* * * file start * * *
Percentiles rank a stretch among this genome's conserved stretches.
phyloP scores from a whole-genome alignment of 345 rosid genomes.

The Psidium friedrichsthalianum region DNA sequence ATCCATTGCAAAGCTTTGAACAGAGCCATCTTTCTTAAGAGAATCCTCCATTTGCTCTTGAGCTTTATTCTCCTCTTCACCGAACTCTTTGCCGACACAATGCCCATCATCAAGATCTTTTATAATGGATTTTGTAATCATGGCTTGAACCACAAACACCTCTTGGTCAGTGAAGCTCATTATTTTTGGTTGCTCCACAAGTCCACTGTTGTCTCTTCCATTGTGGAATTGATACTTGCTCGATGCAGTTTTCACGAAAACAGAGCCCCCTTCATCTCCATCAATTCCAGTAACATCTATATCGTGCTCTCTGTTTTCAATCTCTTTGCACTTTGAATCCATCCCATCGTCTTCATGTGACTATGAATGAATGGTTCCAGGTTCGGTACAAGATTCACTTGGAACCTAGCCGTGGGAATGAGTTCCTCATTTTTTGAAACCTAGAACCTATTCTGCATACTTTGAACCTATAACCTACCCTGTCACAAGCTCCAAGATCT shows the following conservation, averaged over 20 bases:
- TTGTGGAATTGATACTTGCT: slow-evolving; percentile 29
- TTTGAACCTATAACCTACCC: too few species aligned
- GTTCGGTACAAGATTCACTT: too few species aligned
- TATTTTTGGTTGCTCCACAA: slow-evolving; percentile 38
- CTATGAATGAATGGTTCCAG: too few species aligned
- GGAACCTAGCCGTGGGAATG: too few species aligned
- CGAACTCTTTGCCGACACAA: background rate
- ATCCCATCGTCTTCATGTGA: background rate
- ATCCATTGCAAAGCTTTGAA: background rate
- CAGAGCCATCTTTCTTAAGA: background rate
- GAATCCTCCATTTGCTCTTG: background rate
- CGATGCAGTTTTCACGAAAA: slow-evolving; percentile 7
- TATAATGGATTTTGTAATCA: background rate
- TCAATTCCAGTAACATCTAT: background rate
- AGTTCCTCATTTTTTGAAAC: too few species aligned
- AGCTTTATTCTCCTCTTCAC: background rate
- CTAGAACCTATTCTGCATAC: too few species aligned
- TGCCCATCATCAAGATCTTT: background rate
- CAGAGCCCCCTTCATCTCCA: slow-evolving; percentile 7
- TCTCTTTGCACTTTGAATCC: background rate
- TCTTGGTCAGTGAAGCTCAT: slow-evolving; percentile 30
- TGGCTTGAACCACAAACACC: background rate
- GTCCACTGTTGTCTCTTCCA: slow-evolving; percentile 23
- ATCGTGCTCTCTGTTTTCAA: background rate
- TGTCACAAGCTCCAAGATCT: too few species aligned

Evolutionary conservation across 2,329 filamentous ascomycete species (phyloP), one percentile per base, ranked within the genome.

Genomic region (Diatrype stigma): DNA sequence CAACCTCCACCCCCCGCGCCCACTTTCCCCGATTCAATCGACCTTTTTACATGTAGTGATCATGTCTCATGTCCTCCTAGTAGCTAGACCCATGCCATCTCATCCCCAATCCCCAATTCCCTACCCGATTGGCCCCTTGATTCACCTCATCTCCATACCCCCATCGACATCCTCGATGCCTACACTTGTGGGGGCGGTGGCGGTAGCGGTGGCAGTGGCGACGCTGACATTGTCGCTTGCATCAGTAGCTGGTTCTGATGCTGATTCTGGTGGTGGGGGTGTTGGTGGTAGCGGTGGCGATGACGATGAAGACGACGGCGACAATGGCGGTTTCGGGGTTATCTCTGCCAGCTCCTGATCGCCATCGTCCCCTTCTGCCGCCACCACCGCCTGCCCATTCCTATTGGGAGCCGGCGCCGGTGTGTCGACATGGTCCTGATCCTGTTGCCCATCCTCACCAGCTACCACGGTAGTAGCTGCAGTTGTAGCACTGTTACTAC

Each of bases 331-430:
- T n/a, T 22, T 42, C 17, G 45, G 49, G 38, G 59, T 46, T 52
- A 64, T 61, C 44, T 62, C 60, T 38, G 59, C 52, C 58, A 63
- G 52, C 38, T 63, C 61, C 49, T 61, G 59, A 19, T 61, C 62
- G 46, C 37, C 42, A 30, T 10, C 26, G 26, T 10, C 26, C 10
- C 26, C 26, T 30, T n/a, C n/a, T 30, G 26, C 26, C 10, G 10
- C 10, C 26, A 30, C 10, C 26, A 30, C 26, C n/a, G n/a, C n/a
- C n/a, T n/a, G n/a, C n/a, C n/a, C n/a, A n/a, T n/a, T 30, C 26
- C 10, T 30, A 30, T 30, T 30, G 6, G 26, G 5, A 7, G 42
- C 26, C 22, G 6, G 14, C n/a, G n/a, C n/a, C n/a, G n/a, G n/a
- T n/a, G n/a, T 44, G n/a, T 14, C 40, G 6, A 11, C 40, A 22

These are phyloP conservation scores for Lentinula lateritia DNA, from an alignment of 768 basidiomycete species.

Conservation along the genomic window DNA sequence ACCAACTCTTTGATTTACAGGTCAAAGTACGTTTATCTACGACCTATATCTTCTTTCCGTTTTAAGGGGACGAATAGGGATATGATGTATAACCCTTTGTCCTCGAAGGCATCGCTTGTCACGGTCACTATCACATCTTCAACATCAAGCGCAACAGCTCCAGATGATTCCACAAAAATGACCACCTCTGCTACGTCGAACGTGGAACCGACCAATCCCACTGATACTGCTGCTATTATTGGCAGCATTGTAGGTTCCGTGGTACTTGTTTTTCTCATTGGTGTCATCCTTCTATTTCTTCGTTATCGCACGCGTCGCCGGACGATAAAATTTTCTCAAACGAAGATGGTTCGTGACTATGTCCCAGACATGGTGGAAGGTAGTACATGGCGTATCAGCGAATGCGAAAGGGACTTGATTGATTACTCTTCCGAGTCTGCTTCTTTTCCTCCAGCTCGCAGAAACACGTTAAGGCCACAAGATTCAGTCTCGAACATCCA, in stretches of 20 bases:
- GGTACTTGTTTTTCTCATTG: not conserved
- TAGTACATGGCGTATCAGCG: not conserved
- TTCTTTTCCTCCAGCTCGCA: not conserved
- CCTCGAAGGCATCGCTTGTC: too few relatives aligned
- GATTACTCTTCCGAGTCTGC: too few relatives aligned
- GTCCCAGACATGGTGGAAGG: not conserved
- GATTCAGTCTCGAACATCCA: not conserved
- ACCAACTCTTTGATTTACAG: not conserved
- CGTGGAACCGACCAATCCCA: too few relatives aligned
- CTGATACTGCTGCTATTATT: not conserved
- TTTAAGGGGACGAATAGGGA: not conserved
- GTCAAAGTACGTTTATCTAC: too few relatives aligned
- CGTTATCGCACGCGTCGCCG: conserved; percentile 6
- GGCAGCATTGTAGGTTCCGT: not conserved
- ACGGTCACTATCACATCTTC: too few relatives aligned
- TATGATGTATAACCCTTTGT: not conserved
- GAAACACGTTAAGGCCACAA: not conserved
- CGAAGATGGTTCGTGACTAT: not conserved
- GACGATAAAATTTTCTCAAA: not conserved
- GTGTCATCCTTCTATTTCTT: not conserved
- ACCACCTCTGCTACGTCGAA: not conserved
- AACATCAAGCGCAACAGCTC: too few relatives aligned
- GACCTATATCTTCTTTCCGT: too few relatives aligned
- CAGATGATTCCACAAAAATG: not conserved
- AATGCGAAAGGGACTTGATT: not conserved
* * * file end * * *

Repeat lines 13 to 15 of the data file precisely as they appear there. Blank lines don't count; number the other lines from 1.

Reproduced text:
- CAGAGCCATCTTTCTTAAGA: background rate
- GAATCCTCCATTTGCTCTTG: background rate
- CGATGCAGTTTTCACGAAAA: slow-evolving; percentile 7